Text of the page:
Frequently Asked Questions

What's the thing about trailers not being mobile homes and mobile homes not being manufactured homes?

Mobile homes and manufactured homes actually share a common history which is why they are so often confused. In the 1920s, the popularity of the automobile led to people creating trailers, named as such because these vehicles 'trailed' behind the truck or van that was pulling it. Trailers were popular with vacationers who wanted to camp on the go. And they still are.

In the 1930s, manufacturers began to produce trailers on a mass scale in factories. Over time, they became bigger, longer, wider, and more elaborate. Eventually people started to use these 'house trailers' as year round residences and they were not often used for travel.

In the 1950s, the industry decided to rename them, calling them mobile homes instead of trailers due in part to the less frequent mobility. These mobile homes were situated on the property, and were not permanently attached to that property. Mobile homes were assigned VIN numbers and financing was similar to financing a car. They are personal property not real estate unless they are permanent to the land by foundation.

In 1976, standards for mobile homes were set by the builders to create a more uniformed quality since many people were using them as permanent residences. With these new codes came another name change - from mobile homes to manufactured homes.

Therefore from a date standpoint, the term 'mobile home' is only appropriate if the structure was built before July 15, 1976. If the home was built after July 15, 1976, the correct term should be 'manufactured home'.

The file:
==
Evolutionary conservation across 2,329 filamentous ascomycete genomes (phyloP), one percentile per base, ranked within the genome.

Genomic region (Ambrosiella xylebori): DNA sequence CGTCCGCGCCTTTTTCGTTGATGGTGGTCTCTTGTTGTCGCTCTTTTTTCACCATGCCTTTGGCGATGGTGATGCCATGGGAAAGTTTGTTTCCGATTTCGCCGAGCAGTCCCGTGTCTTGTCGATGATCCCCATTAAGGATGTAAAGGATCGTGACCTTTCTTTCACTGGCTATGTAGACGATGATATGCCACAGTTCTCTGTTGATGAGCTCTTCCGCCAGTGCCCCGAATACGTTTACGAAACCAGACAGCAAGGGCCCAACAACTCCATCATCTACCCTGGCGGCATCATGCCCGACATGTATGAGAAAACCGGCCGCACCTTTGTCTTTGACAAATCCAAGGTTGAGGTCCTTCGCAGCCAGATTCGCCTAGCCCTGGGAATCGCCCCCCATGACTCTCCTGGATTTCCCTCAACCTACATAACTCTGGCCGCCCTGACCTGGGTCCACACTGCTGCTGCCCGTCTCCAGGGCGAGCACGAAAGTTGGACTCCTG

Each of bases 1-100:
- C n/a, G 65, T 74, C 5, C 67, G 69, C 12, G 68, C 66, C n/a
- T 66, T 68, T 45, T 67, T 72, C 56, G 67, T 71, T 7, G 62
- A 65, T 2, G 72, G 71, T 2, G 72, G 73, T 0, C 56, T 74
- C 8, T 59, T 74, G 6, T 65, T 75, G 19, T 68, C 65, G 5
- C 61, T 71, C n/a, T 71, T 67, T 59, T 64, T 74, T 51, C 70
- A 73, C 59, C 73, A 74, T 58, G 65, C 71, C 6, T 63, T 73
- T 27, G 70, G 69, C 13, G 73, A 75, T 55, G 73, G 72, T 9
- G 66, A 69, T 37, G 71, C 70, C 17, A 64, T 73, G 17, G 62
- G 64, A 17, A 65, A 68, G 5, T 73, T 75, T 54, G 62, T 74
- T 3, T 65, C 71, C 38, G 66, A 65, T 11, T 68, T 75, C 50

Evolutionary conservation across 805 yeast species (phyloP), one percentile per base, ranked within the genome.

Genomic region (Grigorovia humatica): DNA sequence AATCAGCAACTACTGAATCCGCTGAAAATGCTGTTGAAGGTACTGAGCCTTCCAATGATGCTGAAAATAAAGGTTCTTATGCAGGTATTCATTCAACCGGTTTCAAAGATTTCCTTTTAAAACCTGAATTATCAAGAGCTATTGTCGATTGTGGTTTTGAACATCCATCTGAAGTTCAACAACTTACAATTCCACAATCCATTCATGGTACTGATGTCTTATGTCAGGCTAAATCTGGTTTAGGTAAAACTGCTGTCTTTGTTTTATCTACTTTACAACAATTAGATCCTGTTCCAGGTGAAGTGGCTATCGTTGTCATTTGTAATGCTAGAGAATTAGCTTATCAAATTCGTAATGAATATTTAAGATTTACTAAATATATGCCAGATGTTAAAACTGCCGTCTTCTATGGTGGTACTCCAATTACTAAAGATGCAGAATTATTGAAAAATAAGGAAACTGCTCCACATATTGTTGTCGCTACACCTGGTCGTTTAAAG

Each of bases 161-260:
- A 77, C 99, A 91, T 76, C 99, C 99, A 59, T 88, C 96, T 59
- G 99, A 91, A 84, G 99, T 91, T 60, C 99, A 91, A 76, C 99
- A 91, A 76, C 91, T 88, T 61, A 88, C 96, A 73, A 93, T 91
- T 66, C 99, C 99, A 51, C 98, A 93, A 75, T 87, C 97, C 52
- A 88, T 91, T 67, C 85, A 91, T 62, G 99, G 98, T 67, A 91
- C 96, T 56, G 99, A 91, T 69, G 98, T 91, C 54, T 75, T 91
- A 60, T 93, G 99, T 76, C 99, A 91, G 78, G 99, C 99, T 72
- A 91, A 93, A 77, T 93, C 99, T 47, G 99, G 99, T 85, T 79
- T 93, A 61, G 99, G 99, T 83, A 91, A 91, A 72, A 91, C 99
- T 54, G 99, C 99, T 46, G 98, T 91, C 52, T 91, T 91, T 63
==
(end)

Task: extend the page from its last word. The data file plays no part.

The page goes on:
What Is HUD Code?

The HUD code, enacted in 1976, is really what makes a manufactured home fundamentally different from a mobile home. The HUD code established federal standards for the building of manufactured housing. It involved regulating the construction and quality of all aspects of building a manufactured house, including:

  • Installation and site concerns
  • Uniform construction based on final siting of the home
  • Strength and durability for transportation and ultimate siting
  • Energy efficiency, fire safety
  • Performance standards for all house systems, including electrical, plumbing, heating, and air conditioning
It is important to note that before this time, these important features were not federally regulated. The HUD code was a huge step forward in ensuring quality manufactured housing. Therefore the term 'mobile home' refers to construction that was built pre-1976, and the term 'manufactured home' refers to a housing unit that is constructed post-1976 following specific federal rules for design, durability, and safety.

The HUD Code is regularly reviewed and updated, creating a safe, satisfying and financially attainable dwelling choice for people.

Can my family member who is younger than 55 live with me at your 55+ community?

No, the first year round permanent owner occupant must be at least 55 years of age with no one in the household younger than 40.

Can I fence my yard for my pet?

No, your lease prohibits defining your leased lot area with shrubs, fence or any other defining material.

Do you have a pool or club house?

No, we do not have a pool or club house. We do have regular free social events on property as weather and space permit. RSVP is usually required.

Can we park on the street?


Are taxes included in the lease fee?


What if my home needs service?

Your new home comes with written warranties in simple everyday language. Because most homes here are built on 16"centers with 6" sidewalls, any experienced contractor should be able to perform any needed service or maintenance. We recommend you have a pre-loved home inspected by a licensed home inspector so you minimize the possibility of needing service, just as you would for any other pre-owned home.